Invoked by the note (eg: E) corresponding to 1, this allows you to Mute any of the (currently unmuted) channels.
Invoked by the note (eg: F) corresponding to 2, this allows you to Unmute any of the (currently muted) channels.
Invoked by the note (eg: G) corresponding to 3, this allows you to Record a loop on the channel your MIDI-keyboard is currently set to. If that channel already exists, your new recording will overdub onto it; if that channel does not yet exist, the channel will be created.
If the current LoopSet still has no channels,
you will be asked to choose a Barlength (in seconds).
All channels in the LoopSet share this same Barlength.
The choices are:
0=1.00, 1=1.04, 2=1.08, 3=1.12, 4=1.16, 5=1.20, 6=1.26, 7=1.32,
8=1.38, 9=1.44, 10=1.52, 11=1.60, 12=1.68, 13=1.76, 14=1.84, 15=1.92 seconds.
If you need a 2-second bar, you use two 1-second bars, and so on. (If you need finer graduations, you have to SaveLoopsets into a dump file, and edit it by hand.)
In any case, you will be asked to choose how many bars this channel's loop will last. (All channels in a LoopSet share a common BarLength, but their loops can last for different numbers of bars.) The choice 0 means a Free loop; the recording will terminate at the next barline after you press the ModeChangeKey.
You will be asked whether you want a Metronome. If it's a currently-empty LoopSet, you'll probably want to choose 1=Yes; but if there are already some recorded channels, you may want to choose 0=No. The Metronome is a guide only; it is not recorded.
Later, when you Mute or UnMute, or change LoopSets, the change will occur not instantly, but at the next barline. The Metronome will help you to lay down a loop which has its end-of-loop in a musically sensible place.
Invoked by the note (eg: A) corresponding to 4, this allows you to Erase any of the channels in the current LoopSet. Do this if, for example, you're not happy with what you just recorded. If there is more than one channel, you will be asked which channel. You will then be asked for confirmation.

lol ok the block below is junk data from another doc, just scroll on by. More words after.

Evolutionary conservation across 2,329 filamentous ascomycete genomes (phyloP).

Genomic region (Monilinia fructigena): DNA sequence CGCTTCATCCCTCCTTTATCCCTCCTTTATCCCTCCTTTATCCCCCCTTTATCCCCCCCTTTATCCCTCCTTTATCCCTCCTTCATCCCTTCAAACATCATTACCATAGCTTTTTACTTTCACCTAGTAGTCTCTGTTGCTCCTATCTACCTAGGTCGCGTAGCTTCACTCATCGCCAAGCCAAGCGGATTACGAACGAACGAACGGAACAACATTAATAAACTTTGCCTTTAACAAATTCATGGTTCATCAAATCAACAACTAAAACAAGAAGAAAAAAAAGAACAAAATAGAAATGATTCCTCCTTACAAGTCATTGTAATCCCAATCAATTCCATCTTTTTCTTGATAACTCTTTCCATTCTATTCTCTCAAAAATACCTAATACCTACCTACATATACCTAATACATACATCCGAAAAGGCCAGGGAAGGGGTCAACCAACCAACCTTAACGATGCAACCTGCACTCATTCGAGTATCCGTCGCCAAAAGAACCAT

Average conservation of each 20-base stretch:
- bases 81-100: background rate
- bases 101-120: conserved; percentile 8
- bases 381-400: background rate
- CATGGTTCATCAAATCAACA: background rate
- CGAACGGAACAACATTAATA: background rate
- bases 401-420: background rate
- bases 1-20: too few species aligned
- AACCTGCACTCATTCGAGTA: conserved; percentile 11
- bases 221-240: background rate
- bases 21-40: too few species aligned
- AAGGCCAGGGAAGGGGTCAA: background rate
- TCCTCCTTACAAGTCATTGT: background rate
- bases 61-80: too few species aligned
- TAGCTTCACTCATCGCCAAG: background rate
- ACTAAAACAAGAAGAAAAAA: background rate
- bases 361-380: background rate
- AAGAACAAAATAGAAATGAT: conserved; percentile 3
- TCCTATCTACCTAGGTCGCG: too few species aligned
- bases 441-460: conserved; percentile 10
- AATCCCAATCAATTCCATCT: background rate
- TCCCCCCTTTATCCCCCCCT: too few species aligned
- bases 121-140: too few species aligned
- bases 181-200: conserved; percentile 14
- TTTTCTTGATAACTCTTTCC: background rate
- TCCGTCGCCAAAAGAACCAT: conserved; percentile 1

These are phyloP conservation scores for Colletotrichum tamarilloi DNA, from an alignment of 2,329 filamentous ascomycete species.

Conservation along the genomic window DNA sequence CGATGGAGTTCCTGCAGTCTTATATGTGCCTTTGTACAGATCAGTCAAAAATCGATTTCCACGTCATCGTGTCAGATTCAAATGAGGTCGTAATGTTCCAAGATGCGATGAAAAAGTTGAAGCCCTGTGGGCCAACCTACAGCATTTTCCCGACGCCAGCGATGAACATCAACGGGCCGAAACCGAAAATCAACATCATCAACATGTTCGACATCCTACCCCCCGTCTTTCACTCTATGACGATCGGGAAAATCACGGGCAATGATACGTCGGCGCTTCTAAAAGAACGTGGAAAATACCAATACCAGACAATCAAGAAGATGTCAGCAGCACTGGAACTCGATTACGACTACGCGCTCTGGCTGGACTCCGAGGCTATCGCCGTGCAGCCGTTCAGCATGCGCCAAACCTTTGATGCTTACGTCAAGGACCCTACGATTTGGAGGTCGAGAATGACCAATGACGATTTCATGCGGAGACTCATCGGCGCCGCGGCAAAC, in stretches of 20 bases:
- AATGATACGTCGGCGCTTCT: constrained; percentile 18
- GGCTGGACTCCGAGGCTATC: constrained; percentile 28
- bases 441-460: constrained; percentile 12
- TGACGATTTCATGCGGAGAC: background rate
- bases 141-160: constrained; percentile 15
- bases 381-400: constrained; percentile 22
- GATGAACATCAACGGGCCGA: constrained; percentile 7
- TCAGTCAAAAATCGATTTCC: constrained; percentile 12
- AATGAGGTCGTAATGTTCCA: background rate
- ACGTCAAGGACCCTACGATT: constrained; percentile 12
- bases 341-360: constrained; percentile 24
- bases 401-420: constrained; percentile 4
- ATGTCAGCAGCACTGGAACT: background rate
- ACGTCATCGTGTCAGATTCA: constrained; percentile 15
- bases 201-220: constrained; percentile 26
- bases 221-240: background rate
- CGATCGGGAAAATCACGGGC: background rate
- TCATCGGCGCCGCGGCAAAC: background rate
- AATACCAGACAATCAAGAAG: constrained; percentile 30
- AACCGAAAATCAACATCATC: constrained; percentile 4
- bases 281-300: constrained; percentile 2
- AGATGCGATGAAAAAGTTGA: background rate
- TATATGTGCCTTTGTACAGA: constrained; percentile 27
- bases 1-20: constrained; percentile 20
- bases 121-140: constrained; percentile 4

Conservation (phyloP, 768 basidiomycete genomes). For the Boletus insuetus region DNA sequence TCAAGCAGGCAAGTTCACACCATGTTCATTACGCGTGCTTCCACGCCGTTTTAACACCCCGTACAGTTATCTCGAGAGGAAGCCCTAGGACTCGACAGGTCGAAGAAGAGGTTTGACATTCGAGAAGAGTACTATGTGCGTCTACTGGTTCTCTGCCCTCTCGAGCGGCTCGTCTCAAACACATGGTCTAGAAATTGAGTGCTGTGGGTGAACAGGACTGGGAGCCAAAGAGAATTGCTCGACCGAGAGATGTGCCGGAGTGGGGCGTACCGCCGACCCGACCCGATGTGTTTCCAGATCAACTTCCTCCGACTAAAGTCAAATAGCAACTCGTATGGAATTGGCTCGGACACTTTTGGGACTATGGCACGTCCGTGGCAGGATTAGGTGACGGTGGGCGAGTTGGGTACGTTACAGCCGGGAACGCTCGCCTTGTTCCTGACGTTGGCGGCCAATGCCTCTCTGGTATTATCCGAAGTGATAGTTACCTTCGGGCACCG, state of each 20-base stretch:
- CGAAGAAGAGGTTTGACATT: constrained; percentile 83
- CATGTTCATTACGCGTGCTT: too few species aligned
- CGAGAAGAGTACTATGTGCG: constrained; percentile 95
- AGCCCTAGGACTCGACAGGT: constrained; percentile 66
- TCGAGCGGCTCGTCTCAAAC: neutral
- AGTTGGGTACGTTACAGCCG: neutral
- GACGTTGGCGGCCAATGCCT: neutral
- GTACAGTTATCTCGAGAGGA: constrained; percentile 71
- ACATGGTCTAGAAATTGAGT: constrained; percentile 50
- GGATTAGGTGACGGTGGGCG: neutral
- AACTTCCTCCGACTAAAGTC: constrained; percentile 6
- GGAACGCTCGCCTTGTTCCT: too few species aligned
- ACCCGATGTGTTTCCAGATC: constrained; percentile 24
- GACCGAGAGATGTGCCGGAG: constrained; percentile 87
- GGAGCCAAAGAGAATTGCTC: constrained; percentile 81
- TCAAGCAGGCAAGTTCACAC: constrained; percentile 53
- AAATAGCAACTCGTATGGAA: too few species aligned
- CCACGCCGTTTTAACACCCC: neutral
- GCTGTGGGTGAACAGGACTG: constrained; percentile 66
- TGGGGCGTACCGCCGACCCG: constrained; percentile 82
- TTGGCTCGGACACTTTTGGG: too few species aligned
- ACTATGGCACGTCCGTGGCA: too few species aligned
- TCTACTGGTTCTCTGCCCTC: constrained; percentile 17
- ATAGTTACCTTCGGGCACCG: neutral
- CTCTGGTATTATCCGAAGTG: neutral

Invoked by the note (eg: c) corresponding to 6, this creates a new Muting, and saves in it the current Muted/Unmuted state of all the channels. Each LoopSet can have up to 16 Mutings (0..15).
Invoked by the note (eg: d) corresponding to 7, this allows you to invoke any of your Mutings. The change takes place at the next Barline. If there is more than one other Muting, you will be asked which Muting.
Invoked by the note (eg: e) corresponding to 8, this allows you to Erase any of the Mutings (in in the current LoopSet). If there is more than one Muting, you will be asked which Muting.
Invoked by the note (eg: f) corresponding to 9, this creates a new, empty, LoopSet, then goes to it and enters Pause mode.
Invoked by the note (eg: g) corresponding to 10, this allows you to switch to any one of your LoopSets. If there is more than one other Loopset, you will be asked which Loopset.
GotoLoopset allows you change (at the next Barline) from one section of the piece (eg: the verse) to another (eg: the middle-8),
Invoked by the note (eg: a) corresponding to 11, this allows you to save all the LoopSets to a .dump file in ~/midiloop/
These files are in perl, and can be edited with your favourite text-editor and checked with perl -c
As from version 3.5, the data is in MIDI::Event format with times in milliseconds: see perldoc MIDI::Event in the section on EVENTS. (previously they were in MIDI::ALSA format: see perldoc MIDI::ALSA)
An example dump-file is: hambone.dump
Invoked by the note (eg: b) corresponding to 12, this gives you a choice of the most recent .dump files in ~/midiloop/